We met at the Tower of London, outside the White Tower (William the Conqueror’s original building). England is, understandably, making a huge deal about the centennial of the Great War, and we encountered a living history sketch. An officer was recruiting stockbrokers for a new regiment, on the “pals” theory that men from the same class and profession would bond quickly as comrades in arms. He and his sergeant (a dead ringer for Rowan Atkinson in the Great War season of Blackadder) were doing their God and Country thing when they were interrupted by Sylvia Pankhurst, the suffragist.

“Let’s get out of here,” said Henry. “This is the 10th Fuisiliers. That’s my old regiment. They may recognize me and try to pull me into this.”

So, together we toured the White Tower, now an armour museum. He wanted to take me through the Chapel of St Peter ad Vincula (in Chains), but it was closed for refurbishment. Many who roam the Bloody Tower with their heads tucked underneath their arms are buried there, and there’s a lovely modern memorial to them outside.

After chatting on a bench, Henry bid me cheerio until the next day, when he was giving Cousin Gary and me lunch. I spent the rest of the day at the Tower, which is quite fun.

Around closing time, I exited (or, in British fashion, should I say way outed?) and looked for something to eat. I saw people with fish and chips, and up the rise outside the Tower entrance I saw a small chippy tucked under a carpark promising fish and chips for £5 if you showed them your Tower ticket. I did, then tucked in, slanting my chair at the picnic table to have the backdrop above. As you can see, when they serve you fish in England, they don’t mess around.

When I went to toss my container in the dustbin, a lady offered me a seat, thinking I was bringing over my meal. I explained that I was done, and disposed of the container with my best Ringo line, “I like to keep Britain tidy.” They were finishing up, too. One of the daughters had just spent a day as a volunteer placing ceramic red poppies in the dry Tower moat. It’s an art installation, aiming at placing 888,245, one for each British or Commonwealth war casualty. A worthy endeavour, and a striking piece of art: you see a lot of poppies, turn a corner and see more, turn another corner and see even more. They flow down from a wall of the Tower as though in a waterfall.  Makes you stop and think.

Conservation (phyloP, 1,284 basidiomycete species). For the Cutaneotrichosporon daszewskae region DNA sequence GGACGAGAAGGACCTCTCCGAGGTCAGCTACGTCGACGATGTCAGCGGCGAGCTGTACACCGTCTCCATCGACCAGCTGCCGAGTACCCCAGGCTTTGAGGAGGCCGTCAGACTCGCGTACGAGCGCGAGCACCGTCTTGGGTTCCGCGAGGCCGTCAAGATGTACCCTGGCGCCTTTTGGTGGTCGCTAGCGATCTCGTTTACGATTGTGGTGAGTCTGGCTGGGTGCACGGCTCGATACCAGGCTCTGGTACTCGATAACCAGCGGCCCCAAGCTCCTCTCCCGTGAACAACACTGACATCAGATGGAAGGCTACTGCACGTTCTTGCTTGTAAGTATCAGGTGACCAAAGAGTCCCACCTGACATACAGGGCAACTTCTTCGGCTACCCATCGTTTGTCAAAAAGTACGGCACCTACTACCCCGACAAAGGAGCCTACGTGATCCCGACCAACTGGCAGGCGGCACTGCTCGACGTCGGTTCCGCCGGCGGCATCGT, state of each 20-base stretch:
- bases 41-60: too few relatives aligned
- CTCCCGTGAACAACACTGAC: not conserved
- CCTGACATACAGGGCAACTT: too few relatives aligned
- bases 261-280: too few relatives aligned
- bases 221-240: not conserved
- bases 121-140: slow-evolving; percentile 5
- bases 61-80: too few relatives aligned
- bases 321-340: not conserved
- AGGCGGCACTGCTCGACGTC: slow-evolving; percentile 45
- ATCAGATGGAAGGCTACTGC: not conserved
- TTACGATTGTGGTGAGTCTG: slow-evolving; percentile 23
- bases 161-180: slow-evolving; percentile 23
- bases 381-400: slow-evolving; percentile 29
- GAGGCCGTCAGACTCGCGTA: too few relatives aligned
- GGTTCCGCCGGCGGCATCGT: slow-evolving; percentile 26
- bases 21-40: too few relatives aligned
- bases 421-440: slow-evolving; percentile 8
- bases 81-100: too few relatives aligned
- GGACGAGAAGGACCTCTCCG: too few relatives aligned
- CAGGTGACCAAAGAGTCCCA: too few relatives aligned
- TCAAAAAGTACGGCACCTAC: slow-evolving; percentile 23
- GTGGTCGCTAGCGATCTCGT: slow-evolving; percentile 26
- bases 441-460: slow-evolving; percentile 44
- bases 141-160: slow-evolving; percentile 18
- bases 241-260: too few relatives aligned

Beth's Excellent Adventure—Part 10 - Breakfast at the Brandlehow Guest House, Penrith

Heya, Adventurers!  This is J.K.’s friend Beth, reporting from England, where I had many culinary adventures and remembered to take pictures of some of them.

While in Penrith, I stayed at the Brandelhow Guest House, where Lanie and Mel Hancox have won Automobile Club awards for their breakfasts.  Deservedly so.  I had this egg with haddock cakes on a bed of leeks with hollandaise before catching a bus to Keswick (“Kezzick”) for a stroll.  It fortified me for a walk along Derwent Water (beautiful Lake District Lake), then up and over one of the fells (hill/mountain ridges) and on to the Castlerigg Stone Circle, which is a thousand years older than Stonehenge.

Now, at the top of the Walla Crag ridge, I had a couple of bars, so this backdrop doesn’t match the breakfast picture.  But what the hey.

Keswick is indeed a tourist town, though theirs aren’t as tourist-tacky as ours; there isn’t quite the souvenir t-shirt culture as in the States.  So, I wouldn’t take it as a knock when I apply the Carmel appellation and say Keswick is Carmel with fish and chips (like Santa Fe is Carmel with chile peppers, etc.).  I had a steak pie in a pub at the end of my day, but didn’t get a picture; I was too involved in a delightful conversation with a couple from Dorset who get to the Lakes often.